Creep off the Grass
The Fair to Middling. By Arthur Calder-Marshall. (Hart-Davis, 13s. ad.) How 'much do children really like .4lice in Wonderland—except for incidentals, like the Cheshire Cat and putting pepper on the baby? I suspect a lot of one's joy in it is retrospective: and I am just afraid that The Fair to Middling may have the same disadvantage. The title is an indication of the sort of mental-verbal gymnastics of this brilliant book; it is a fantasy about a lot of handicapped orphans who are taken to a fair and, in a number of strange visits to peep- shows and arcades and tents which don't exactly exist, come to terms with their abilities and dis- abilities. One girl who is colour-blind is cured, and the description of her first vision of colour is wonderfully well done; an albino boy is tempted by the devil to change from being normal inside and odd 'outside to being normal outside and odd inside, and rejects the exchange.
If this sounds sentimental, I can only swear it is not—and what keeps it from sogginess is the 'crisp idiocy of the language; whenever the strands seem likely to sag, they are instantly tied up in tight satirical knots. It is full of phrases like 'Creep off the grass': a girl is handed some pills in a box marked 'received with tanks.'
`Why tanks?' Because tanks, replace pillboxes.in modern warfare.' To Lincoln's remark about not fooling all of the people all of the time, someone says, 'You don't have to—if you fool most of the people most of the time.'
The cat in The Nine Lives of Island Mackenzie is strictly a cat; he thinks like one and cannot talk to humans. A ship's cat shipwrecked on a desert island, he scores his lives by scratching them on a tree; one lost when he was nearly eaten by sharks; another when a stranded woman passenger tries to drown him; another in an encounter with croco- diles, and so on. His perplexities arise from expect- ing his human being, Miss Pettifer, to behave like a cat : she scratches out the days of a calendar on her tree, and he is horrified to see how fast her lives are going.
Margery Sharp's Rescuers are mice; but they behave distressingly like human beings—and gentlefolk, at that. They belong to the Prisoners' Aid Society : a swashbuckling Norwegian mouse, a pink-eared socialite in a silver neck-chain and her devoted slave, a rough pantry mouse. Making their way into the prison fortress by boarding a supply wagon as it stops to pick up the jailer's cough-cure, they brave the prison cat, Mamelouk the Iron-tummed ('with ,fur like a thundercloud and eyes like dirty emeralds'), and rescue an imprisoned poet. The book has delicious touches here and there, but, to my mind, two grave flaws. The action is seriously held up in mid-adventure while the mice decorate their bolt-hole in the prison; and the whole framework is too prim and stiff. The heroine is called Miss Bianca—surely wrong for a generation that calls no one Miss except school- mistresses? Much play is made with the com- mittee procedure of the Society, and it is the thought of Madam Chairwoman which (unbe- lievably) spurs the mice on in their dangerous work. Moreover, I can't help feeling that children young enough to lap up a mouse adventure story could do with simpler phrases than 'It has often been remarked that women of rank, once their affections are engaged, can be completely reck- less of the consequences.'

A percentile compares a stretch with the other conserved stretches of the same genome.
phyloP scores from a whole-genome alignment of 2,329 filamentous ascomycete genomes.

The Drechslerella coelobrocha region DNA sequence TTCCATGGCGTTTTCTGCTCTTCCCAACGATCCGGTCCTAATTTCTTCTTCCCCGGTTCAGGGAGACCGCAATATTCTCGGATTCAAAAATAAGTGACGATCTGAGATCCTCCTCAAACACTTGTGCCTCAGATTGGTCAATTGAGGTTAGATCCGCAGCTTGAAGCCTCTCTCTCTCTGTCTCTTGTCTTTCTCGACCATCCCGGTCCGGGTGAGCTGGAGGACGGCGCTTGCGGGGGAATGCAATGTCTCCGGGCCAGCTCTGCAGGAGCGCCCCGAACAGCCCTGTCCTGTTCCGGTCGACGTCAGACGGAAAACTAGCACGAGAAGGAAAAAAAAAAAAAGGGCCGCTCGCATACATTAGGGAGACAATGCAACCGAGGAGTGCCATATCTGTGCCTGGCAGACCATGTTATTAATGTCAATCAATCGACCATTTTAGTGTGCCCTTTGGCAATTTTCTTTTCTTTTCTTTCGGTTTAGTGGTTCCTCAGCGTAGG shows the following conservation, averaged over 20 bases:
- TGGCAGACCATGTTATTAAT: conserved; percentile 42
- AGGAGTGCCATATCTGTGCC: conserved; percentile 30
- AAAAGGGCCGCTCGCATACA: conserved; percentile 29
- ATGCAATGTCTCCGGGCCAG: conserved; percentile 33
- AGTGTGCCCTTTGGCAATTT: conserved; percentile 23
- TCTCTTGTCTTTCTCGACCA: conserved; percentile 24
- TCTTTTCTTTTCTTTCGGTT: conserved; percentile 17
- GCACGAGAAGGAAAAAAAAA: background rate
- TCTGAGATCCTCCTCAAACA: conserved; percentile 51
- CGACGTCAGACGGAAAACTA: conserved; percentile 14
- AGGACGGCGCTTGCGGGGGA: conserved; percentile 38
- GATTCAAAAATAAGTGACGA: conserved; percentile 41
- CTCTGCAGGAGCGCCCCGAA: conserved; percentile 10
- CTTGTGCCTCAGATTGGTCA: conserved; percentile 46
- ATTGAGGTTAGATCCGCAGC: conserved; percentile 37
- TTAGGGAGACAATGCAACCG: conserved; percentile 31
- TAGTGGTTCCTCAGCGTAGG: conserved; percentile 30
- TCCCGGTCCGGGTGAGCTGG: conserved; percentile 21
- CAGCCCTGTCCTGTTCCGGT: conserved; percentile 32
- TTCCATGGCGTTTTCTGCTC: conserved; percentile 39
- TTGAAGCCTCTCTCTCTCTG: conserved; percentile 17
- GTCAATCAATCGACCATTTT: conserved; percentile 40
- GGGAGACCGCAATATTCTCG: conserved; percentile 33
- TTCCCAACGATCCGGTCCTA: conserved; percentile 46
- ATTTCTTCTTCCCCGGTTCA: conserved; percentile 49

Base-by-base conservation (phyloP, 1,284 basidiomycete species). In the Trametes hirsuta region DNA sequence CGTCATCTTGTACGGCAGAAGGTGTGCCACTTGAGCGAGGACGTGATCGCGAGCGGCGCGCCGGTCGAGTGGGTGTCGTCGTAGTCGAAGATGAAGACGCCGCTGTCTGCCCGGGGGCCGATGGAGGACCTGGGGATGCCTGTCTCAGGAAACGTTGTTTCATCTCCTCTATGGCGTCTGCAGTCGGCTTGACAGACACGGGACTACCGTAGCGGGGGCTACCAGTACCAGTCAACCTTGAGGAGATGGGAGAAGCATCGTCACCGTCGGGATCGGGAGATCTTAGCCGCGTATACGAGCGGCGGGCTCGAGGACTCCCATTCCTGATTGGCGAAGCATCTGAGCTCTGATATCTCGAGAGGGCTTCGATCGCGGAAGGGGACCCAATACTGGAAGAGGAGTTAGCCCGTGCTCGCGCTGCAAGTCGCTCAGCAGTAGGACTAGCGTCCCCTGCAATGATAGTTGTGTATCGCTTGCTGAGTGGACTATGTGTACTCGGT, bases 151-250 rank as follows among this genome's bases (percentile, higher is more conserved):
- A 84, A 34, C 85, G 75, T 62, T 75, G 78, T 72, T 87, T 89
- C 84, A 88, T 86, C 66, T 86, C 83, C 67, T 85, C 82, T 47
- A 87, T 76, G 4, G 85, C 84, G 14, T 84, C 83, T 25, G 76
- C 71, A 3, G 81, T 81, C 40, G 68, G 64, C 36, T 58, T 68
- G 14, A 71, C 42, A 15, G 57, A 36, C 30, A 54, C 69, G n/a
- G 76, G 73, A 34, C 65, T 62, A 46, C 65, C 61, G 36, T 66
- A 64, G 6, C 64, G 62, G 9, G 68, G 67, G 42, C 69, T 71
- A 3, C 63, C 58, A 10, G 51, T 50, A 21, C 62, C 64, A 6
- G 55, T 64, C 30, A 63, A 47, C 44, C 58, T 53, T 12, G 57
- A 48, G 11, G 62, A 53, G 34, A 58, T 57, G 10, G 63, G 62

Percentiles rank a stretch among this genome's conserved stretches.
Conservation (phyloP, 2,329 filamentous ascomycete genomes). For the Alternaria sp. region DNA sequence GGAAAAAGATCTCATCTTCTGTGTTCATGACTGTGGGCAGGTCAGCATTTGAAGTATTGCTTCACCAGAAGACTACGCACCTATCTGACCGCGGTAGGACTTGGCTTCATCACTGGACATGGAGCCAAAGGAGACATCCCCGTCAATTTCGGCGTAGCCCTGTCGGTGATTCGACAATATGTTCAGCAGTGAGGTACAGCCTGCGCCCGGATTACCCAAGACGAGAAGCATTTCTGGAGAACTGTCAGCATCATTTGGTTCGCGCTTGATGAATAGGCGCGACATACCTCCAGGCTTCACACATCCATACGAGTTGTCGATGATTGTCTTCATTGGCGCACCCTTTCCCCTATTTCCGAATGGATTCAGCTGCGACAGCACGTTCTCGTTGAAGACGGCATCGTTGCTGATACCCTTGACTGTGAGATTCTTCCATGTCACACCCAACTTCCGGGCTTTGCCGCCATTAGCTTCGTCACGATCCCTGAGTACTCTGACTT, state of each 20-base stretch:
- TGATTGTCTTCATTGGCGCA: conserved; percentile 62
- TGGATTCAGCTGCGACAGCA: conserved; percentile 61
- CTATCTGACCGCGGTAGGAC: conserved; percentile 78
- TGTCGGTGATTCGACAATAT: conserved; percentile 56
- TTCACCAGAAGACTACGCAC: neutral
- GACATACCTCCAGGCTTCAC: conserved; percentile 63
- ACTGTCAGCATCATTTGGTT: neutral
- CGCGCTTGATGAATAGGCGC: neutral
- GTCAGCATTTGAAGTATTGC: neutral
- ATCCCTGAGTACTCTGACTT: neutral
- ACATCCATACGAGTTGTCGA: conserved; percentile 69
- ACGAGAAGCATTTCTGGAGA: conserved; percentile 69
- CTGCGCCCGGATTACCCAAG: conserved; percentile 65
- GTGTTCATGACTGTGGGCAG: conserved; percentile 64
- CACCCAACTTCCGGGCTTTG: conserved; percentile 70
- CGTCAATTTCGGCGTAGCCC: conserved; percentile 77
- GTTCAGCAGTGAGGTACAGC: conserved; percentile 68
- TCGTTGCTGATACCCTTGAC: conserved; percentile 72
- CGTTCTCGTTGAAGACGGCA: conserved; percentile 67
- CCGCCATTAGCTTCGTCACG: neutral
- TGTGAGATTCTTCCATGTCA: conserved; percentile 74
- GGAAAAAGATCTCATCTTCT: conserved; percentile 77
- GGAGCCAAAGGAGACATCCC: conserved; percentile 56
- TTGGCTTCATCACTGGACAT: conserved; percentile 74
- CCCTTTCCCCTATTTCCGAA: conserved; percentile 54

If Margery Sharp's mice settle down discon- certingly in the middle of an adventure, Mary Norton's admirable Borrowers are kept almost too much on the go in The Borrowers Afloat. Those who have read the earlier two books will not need to be told that the Borrowers are a race of tiny people who live (usually) in the wainscots of houses and 'borrow' all the things one drops and never finds: they cook in an aspirin lid over a candle flame, their carpet is a crocheted table mat, their doors are bolted by a safety-pin. In this book they begin, via a waste pipe, a long frightening journey towards Little Fordham, a miniature village which is the earthly paradise of Borrowers: they are nearly caught by a gipsy, they' are swept away in a kettle by a flood, terri- fied by a ferret, saved by their indomitable friend Spitler (`My mother gave me my name. "You're a Dreadful Spitler," she said').
Petunia Takes a Trip, a picture-book, is about a swell-headed goose who goes to New York and is made to feel appallingly small among the huge buildings—until she sees a sparrow and feels a bit better. It is excellently drawn and Petunia, for all her silly name, is a likeable bird; the moral, I suppose, is the same homely moral as the one in The Best of Everything—girls in the big city, beware!